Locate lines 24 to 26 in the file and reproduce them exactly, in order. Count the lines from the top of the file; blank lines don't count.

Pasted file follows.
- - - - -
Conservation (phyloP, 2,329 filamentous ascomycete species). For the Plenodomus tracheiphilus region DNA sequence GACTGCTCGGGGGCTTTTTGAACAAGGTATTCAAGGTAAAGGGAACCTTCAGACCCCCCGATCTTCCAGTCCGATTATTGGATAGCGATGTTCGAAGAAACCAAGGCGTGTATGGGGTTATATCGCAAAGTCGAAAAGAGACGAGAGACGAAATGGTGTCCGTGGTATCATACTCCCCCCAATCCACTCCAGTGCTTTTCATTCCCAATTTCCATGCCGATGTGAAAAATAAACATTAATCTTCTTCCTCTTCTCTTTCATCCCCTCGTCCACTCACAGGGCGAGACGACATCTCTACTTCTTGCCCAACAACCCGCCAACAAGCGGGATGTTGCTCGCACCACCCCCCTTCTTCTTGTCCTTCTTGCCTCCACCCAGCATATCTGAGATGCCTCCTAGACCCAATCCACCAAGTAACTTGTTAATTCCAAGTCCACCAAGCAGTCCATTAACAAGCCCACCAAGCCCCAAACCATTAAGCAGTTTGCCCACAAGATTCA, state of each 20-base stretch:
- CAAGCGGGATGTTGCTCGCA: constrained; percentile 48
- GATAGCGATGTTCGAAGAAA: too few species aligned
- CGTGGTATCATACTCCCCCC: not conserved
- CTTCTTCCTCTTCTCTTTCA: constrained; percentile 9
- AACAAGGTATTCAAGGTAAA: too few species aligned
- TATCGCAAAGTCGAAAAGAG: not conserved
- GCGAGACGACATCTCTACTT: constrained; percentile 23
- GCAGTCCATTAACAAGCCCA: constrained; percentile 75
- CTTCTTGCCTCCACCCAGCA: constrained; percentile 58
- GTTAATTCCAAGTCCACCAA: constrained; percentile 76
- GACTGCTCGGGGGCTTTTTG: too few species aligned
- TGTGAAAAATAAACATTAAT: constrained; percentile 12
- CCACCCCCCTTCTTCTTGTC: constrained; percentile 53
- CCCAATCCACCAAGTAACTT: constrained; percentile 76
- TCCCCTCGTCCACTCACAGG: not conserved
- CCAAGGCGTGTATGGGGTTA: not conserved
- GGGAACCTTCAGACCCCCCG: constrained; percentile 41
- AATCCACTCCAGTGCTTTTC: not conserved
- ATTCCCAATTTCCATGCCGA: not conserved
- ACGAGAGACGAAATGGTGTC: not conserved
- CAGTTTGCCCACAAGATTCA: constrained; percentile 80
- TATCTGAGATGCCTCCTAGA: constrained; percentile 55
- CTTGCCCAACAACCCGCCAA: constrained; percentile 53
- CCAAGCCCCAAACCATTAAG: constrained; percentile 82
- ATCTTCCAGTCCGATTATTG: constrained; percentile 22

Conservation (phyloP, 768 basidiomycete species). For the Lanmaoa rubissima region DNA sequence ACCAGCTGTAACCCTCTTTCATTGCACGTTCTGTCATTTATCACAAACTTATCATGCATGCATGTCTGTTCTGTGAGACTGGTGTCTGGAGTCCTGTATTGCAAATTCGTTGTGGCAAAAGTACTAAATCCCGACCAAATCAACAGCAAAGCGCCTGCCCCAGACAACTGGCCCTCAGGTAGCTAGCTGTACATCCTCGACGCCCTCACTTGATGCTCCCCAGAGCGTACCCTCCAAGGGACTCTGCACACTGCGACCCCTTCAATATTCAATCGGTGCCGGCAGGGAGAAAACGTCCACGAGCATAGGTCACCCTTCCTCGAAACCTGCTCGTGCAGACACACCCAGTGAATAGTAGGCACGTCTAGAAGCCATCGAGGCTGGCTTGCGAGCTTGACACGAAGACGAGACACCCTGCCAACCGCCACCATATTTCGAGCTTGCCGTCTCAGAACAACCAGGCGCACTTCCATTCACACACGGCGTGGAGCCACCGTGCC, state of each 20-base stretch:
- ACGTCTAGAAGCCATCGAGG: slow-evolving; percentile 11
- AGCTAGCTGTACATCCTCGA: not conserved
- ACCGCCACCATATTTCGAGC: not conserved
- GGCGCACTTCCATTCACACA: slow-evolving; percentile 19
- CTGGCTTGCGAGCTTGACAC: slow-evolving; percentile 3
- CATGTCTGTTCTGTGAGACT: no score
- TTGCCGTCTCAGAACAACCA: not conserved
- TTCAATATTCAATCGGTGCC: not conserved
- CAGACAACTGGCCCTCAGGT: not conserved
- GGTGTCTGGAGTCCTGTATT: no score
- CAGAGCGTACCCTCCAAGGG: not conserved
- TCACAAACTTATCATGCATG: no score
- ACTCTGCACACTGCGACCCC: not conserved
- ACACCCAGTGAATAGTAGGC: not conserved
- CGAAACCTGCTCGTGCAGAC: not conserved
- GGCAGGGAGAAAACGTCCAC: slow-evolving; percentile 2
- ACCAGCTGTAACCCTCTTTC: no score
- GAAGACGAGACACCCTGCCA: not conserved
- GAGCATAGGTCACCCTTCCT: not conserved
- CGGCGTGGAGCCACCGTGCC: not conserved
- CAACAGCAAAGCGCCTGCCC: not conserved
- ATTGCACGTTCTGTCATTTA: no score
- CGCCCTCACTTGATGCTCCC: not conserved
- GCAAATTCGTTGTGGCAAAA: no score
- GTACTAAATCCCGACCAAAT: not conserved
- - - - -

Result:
- CTTGCCCAACAACCCGCCAA: constrained; percentile 53
- CCAAGCCCCAAACCATTAAG: constrained; percentile 82
- ATCTTCCAGTCCGATTATTG: constrained; percentile 22